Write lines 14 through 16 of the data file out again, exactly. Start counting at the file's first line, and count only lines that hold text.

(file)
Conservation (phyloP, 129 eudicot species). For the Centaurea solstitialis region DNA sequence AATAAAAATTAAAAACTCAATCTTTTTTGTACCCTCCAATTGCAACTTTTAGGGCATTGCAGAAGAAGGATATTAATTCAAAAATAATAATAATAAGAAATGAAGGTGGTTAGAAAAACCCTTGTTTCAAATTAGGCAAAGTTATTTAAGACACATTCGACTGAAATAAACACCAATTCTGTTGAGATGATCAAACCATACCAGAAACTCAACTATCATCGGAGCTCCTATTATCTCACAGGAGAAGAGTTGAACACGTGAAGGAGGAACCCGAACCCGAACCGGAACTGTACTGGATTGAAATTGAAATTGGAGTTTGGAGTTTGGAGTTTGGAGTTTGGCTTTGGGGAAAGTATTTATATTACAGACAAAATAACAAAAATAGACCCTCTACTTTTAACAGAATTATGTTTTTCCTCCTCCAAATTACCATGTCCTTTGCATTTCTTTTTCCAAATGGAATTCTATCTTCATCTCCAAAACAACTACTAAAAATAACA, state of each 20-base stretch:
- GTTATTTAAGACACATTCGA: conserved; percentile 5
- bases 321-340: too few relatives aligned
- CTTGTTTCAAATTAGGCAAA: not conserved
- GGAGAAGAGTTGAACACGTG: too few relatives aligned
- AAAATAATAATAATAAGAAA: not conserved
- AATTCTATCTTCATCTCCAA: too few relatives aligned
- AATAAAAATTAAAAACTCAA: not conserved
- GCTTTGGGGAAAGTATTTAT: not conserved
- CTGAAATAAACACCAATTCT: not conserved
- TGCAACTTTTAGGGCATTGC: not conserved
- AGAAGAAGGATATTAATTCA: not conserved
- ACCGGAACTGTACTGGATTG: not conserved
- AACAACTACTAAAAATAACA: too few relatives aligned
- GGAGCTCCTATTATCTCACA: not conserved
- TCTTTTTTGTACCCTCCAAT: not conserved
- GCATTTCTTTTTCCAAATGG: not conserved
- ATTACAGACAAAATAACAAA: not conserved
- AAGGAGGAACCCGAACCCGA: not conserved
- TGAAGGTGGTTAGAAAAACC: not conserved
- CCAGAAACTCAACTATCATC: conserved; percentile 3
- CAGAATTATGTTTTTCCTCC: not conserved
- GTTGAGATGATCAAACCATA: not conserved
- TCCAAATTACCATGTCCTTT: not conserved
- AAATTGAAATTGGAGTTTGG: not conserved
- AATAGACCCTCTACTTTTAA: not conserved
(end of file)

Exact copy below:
- AACAACTACTAAAAATAACA: too few relatives aligned
- GGAGCTCCTATTATCTCACA: not conserved
- TCTTTTTTGTACCCTCCAAT: not conserved